The Zanardi Edition is one of the more sought-after NSX models out there. Acura only ever sold 51 of them (named after racer Alex Zanardi), and they were sold during a time that nearly every NSX sold here was an NSX-T with the T-top. The hardtop Zanardi Edition features a number of performance improvements over a typical 1999 NSX.

Acura took a sizable chunk of weight out of the car. Versus a hardtop coupe, it’s about 54 pounds lighter. Compared to the more popular NSX-T, it’s 149 pounds lighter. This was done in a few ways, but the single biggest weight reduction was due to the power steering delete, making it more like the older NSXs that never had power steering. Lightweight BBS wheels, a lighter battery, single-pane rear glass and a lighter rear spoiler also helped to reduce weight.

It received a “racetrack-tuned suspension” that was considerably stiffer than the regular NSX. The shocks, springs and bushings were all revised, and Acura lowered the ride height (0.6 inch in front, 0.3 inch in rear). A stiffer and larger rear stabilizer bar was fitted, too.

The Zanardi Edition is rather distinctive looking because of its New Formula Red paint and dark BBS wheels. Acura added red stitching to the all black interior, and owners also got to use a sweet titanium shift knob. And of course, there’s a special edition plaque on the interior to officially declare it a Zanardi.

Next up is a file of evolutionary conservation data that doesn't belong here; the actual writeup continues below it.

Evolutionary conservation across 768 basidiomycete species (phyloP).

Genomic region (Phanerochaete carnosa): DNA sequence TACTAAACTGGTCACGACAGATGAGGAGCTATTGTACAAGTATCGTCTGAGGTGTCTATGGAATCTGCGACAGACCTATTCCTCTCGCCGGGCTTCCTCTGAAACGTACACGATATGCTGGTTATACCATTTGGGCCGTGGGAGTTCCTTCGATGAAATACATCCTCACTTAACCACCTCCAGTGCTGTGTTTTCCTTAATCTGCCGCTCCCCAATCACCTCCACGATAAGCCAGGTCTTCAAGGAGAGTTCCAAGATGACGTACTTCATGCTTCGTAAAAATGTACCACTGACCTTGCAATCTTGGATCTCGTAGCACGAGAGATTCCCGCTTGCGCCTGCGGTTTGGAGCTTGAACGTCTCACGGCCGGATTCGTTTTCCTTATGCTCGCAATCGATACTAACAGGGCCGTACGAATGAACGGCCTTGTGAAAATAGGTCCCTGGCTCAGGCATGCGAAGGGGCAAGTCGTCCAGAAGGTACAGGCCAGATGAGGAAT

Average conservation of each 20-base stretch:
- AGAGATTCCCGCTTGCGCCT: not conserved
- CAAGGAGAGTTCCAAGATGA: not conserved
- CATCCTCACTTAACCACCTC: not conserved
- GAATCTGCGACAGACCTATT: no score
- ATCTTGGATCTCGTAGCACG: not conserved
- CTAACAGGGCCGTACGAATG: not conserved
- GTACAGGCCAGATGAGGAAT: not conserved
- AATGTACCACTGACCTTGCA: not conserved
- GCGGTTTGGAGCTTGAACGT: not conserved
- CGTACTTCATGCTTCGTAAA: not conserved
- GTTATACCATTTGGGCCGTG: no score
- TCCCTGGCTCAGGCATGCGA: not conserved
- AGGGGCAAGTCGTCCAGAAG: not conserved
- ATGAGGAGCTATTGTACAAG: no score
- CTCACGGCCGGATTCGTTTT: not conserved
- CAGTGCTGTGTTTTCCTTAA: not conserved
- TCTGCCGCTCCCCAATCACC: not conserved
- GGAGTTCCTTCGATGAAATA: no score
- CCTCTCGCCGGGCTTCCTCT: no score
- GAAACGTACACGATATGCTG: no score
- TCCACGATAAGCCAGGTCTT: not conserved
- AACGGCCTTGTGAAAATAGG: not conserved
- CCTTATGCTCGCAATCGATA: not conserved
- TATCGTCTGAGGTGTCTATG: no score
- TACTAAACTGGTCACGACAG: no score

Acura did nothing to the engine or transmission. Therefore, it retains the 3.2-liter V6 (290 horsepower and 224 pound-feet of torque) and six-speed manual. We don’t get to see many Zanardi Editions go up for sale, but when they do, they get the big bucks. At 57,000 miles, this one is still on the low side, hence the $135,000 final bid.

A regular (albeit newer) 2004 NSX-T with 1,900 miles just sold for $133,000 earlier today. So yeah … NSX values don’t seem to be going anywhere but up these days.

Related video:

Top 5 most expensive cars at the 2020 Barrett-Jackson Scottsdale auction

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1995 Ferrari F50 Berlinetta Prototipo heads to auction

We’ve seen our fair share of classic and exotic cars head to auction, but it’s rare to see something as special as this 1995 Ferrari F50 Berlinetta Prototipo on offer to the general public.